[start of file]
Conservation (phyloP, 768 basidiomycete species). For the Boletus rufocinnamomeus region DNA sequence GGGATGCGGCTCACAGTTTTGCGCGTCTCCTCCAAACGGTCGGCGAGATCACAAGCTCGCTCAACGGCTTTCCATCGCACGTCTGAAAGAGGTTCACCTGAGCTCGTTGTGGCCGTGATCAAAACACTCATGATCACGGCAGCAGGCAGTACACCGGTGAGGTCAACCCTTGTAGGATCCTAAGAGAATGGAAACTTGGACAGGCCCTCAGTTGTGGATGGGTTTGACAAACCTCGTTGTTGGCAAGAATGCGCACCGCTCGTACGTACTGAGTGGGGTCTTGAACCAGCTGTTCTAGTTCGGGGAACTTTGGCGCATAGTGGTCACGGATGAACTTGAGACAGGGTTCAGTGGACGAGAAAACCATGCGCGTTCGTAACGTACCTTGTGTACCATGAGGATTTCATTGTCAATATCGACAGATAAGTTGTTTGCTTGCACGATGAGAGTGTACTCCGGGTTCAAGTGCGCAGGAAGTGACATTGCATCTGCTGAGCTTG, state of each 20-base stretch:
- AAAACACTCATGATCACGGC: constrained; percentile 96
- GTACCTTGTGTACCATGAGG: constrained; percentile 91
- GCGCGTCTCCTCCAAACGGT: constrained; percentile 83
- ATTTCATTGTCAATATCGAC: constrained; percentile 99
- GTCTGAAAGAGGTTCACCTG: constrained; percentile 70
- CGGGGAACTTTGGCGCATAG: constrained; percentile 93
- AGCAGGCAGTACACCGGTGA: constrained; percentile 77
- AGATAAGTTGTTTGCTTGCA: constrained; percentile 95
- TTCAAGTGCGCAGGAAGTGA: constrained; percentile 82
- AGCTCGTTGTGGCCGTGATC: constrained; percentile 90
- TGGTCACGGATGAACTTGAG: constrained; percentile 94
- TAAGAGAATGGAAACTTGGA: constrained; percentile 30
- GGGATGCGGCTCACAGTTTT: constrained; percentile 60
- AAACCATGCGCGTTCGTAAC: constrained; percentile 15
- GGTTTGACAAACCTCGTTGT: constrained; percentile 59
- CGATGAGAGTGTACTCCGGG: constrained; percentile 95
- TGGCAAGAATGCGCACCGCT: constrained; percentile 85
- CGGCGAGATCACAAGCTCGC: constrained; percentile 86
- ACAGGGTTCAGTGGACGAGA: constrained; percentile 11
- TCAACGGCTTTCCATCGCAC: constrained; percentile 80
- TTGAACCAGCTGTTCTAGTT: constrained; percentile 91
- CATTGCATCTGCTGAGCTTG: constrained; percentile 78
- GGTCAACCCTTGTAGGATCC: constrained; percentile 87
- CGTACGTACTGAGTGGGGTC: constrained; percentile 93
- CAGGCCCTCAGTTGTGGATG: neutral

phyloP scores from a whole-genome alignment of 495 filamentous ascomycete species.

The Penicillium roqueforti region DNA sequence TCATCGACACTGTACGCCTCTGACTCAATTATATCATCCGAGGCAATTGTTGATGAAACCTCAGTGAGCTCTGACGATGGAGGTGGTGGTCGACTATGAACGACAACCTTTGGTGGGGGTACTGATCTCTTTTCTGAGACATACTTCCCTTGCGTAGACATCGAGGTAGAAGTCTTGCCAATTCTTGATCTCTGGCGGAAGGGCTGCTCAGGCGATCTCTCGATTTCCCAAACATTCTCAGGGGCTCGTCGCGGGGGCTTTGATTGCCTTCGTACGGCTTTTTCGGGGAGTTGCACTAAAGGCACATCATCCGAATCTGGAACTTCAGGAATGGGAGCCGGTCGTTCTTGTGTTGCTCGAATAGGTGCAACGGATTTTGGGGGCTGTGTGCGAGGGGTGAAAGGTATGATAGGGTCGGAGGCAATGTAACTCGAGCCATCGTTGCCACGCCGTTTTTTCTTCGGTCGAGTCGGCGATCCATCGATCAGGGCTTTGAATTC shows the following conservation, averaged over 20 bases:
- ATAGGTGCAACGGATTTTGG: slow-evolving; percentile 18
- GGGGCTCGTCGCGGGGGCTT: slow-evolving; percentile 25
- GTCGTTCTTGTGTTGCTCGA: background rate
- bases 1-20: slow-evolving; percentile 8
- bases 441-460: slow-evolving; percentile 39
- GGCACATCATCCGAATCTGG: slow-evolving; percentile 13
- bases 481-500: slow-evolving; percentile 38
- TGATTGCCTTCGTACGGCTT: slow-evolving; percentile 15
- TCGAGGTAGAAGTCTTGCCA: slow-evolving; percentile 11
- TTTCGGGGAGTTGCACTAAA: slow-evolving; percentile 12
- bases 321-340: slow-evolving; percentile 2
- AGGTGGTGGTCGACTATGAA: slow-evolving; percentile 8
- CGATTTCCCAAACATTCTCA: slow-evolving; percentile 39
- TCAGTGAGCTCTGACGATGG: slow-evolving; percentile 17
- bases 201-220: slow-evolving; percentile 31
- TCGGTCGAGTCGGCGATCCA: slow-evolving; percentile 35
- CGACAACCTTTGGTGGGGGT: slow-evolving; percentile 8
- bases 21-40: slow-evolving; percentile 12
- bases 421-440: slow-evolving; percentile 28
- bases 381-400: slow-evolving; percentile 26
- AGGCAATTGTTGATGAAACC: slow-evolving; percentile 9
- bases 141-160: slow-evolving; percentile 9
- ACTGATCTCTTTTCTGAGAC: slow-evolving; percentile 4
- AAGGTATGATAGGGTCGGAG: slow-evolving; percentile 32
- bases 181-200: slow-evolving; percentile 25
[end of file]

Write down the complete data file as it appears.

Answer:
Conservation (phyloP, 768 basidiomycete species). For the Boletus rufocinnamomeus region DNA sequence GGGATGCGGCTCACAGTTTTGCGCGTCTCCTCCAAACGGTCGGCGAGATCACAAGCTCGCTCAACGGCTTTCCATCGCACGTCTGAAAGAGGTTCACCTGAGCTCGTTGTGGCCGTGATCAAAACACTCATGATCACGGCAGCAGGCAGTACACCGGTGAGGTCAACCCTTGTAGGATCCTAAGAGAATGGAAACTTGGACAGGCCCTCAGTTGTGGATGGGTTTGACAAACCTCGTTGTTGGCAAGAATGCGCACCGCTCGTACGTACTGAGTGGGGTCTTGAACCAGCTGTTCTAGTTCGGGGAACTTTGGCGCATAGTGGTCACGGATGAACTTGAGACAGGGTTCAGTGGACGAGAAAACCATGCGCGTTCGTAACGTACCTTGTGTACCATGAGGATTTCATTGTCAATATCGACAGATAAGTTGTTTGCTTGCACGATGAGAGTGTACTCCGGGTTCAAGTGCGCAGGAAGTGACATTGCATCTGCTGAGCTTG, state of each 20-base stretch:
- AAAACACTCATGATCACGGC: constrained; percentile 96
- GTACCTTGTGTACCATGAGG: constrained; percentile 91
- GCGCGTCTCCTCCAAACGGT: constrained; percentile 83
- ATTTCATTGTCAATATCGAC: constrained; percentile 99
- GTCTGAAAGAGGTTCACCTG: constrained; percentile 70
- CGGGGAACTTTGGCGCATAG: constrained; percentile 93
- AGCAGGCAGTACACCGGTGA: constrained; percentile 77
- AGATAAGTTGTTTGCTTGCA: constrained; percentile 95
- TTCAAGTGCGCAGGAAGTGA: constrained; percentile 82
- AGCTCGTTGTGGCCGTGATC: constrained; percentile 90
- TGGTCACGGATGAACTTGAG: constrained; percentile 94
- TAAGAGAATGGAAACTTGGA: constrained; percentile 30
- GGGATGCGGCTCACAGTTTT: constrained; percentile 60
- AAACCATGCGCGTTCGTAAC: constrained; percentile 15
- GGTTTGACAAACCTCGTTGT: constrained; percentile 59
- CGATGAGAGTGTACTCCGGG: constrained; percentile 95
- TGGCAAGAATGCGCACCGCT: constrained; percentile 85
- CGGCGAGATCACAAGCTCGC: constrained; percentile 86
- ACAGGGTTCAGTGGACGAGA: constrained; percentile 11
- TCAACGGCTTTCCATCGCAC: constrained; percentile 80
- TTGAACCAGCTGTTCTAGTT: constrained; percentile 91
- CATTGCATCTGCTGAGCTTG: constrained; percentile 78
- GGTCAACCCTTGTAGGATCC: constrained; percentile 87
- CGTACGTACTGAGTGGGGTC: constrained; percentile 93
- CAGGCCCTCAGTTGTGGATG: neutral

phyloP scores from a whole-genome alignment of 495 filamentous ascomycete species.

The Penicillium roqueforti region DNA sequence TCATCGACACTGTACGCCTCTGACTCAATTATATCATCCGAGGCAATTGTTGATGAAACCTCAGTGAGCTCTGACGATGGAGGTGGTGGTCGACTATGAACGACAACCTTTGGTGGGGGTACTGATCTCTTTTCTGAGACATACTTCCCTTGCGTAGACATCGAGGTAGAAGTCTTGCCAATTCTTGATCTCTGGCGGAAGGGCTGCTCAGGCGATCTCTCGATTTCCCAAACATTCTCAGGGGCTCGTCGCGGGGGCTTTGATTGCCTTCGTACGGCTTTTTCGGGGAGTTGCACTAAAGGCACATCATCCGAATCTGGAACTTCAGGAATGGGAGCCGGTCGTTCTTGTGTTGCTCGAATAGGTGCAACGGATTTTGGGGGCTGTGTGCGAGGGGTGAAAGGTATGATAGGGTCGGAGGCAATGTAACTCGAGCCATCGTTGCCACGCCGTTTTTTCTTCGGTCGAGTCGGCGATCCATCGATCAGGGCTTTGAATTC shows the following conservation, averaged over 20 bases:
- ATAGGTGCAACGGATTTTGG: slow-evolving; percentile 18
- GGGGCTCGTCGCGGGGGCTT: slow-evolving; percentile 25
- GTCGTTCTTGTGTTGCTCGA: background rate
- bases 1-20: slow-evolving; percentile 8
- bases 441-460: slow-evolving; percentile 39
- GGCACATCATCCGAATCTGG: slow-evolving; percentile 13
- bases 481-500: slow-evolving; percentile 38
- TGATTGCCTTCGTACGGCTT: slow-evolving; percentile 15
- TCGAGGTAGAAGTCTTGCCA: slow-evolving; percentile 11
- TTTCGGGGAGTTGCACTAAA: slow-evolving; percentile 12
- bases 321-340: slow-evolving; percentile 2
- AGGTGGTGGTCGACTATGAA: slow-evolving; percentile 8
- CGATTTCCCAAACATTCTCA: slow-evolving; percentile 39
- TCAGTGAGCTCTGACGATGG: slow-evolving; percentile 17
- bases 201-220: slow-evolving; percentile 31
- TCGGTCGAGTCGGCGATCCA: slow-evolving; percentile 35
- CGACAACCTTTGGTGGGGGT: slow-evolving; percentile 8
- bases 21-40: slow-evolving; percentile 12
- bases 421-440: slow-evolving; percentile 28
- bases 381-400: slow-evolving; percentile 26
- AGGCAATTGTTGATGAAACC: slow-evolving; percentile 9
- bases 141-160: slow-evolving; percentile 9
- ACTGATCTCTTTTCTGAGAC: slow-evolving; percentile 4
- AAGGTATGATAGGGTCGGAG: slow-evolving; percentile 32
- bases 181-200: slow-evolving; percentile 25